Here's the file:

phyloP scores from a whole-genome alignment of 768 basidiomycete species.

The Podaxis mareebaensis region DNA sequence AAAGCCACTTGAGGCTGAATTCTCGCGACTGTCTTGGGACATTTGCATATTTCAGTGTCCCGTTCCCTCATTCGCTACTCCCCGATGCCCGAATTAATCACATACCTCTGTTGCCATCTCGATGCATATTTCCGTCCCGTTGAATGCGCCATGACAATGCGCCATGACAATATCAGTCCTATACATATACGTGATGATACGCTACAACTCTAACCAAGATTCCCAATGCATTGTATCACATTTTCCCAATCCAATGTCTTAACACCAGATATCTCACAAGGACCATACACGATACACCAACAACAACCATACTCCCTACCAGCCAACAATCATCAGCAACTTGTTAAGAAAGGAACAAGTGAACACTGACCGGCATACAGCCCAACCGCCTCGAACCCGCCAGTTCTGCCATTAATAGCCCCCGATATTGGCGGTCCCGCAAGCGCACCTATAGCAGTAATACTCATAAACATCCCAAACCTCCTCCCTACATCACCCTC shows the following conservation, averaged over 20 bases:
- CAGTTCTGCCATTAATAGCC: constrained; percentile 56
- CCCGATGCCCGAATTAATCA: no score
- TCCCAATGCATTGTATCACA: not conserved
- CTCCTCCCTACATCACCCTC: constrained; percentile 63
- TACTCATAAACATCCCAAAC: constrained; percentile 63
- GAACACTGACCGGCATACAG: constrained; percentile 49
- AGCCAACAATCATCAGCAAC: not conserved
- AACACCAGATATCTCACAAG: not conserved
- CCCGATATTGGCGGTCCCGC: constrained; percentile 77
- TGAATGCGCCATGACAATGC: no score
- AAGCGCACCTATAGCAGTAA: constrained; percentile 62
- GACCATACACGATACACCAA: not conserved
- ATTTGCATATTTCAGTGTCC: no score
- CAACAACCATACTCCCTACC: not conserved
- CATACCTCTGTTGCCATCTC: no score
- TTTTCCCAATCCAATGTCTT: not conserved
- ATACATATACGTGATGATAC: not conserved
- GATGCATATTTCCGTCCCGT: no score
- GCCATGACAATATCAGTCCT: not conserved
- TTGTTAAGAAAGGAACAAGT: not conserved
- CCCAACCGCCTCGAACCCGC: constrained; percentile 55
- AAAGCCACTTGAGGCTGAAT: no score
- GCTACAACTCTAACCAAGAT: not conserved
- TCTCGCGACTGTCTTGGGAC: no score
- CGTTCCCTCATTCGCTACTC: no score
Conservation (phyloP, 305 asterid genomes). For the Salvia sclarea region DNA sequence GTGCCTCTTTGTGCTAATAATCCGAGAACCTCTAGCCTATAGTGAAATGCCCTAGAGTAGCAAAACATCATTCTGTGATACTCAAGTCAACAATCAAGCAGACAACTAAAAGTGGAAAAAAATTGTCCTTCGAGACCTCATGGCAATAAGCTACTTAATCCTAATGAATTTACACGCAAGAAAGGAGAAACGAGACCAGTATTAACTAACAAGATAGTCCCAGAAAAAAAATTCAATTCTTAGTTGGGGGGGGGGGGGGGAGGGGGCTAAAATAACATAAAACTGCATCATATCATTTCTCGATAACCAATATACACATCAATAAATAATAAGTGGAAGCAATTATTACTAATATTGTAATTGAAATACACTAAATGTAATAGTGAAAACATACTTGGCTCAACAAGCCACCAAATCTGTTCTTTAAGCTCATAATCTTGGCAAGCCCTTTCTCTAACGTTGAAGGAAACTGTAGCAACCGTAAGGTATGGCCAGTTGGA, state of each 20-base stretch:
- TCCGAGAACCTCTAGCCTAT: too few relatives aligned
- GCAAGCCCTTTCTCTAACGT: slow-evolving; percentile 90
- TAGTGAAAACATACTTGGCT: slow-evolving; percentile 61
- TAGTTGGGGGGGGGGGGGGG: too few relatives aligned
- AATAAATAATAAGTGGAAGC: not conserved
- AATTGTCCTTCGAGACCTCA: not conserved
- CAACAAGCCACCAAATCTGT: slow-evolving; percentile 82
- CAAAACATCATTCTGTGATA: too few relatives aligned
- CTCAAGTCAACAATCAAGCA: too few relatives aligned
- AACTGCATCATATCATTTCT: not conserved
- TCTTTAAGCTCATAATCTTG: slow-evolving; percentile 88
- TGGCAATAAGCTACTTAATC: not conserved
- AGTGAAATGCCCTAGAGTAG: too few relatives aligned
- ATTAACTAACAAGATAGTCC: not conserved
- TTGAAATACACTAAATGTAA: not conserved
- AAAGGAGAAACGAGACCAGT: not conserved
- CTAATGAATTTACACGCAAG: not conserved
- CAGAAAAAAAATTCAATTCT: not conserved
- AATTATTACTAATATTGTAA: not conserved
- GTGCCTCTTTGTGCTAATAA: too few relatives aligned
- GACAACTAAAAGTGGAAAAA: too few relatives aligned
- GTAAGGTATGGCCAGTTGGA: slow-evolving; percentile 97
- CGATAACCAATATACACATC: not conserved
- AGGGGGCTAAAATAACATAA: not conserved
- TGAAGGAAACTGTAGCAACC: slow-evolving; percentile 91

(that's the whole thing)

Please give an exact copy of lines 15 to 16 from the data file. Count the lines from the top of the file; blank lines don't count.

- ATTTGCATATTTCAGTGTCC: no score
- CAACAACCATACTCCCTACC: not conserved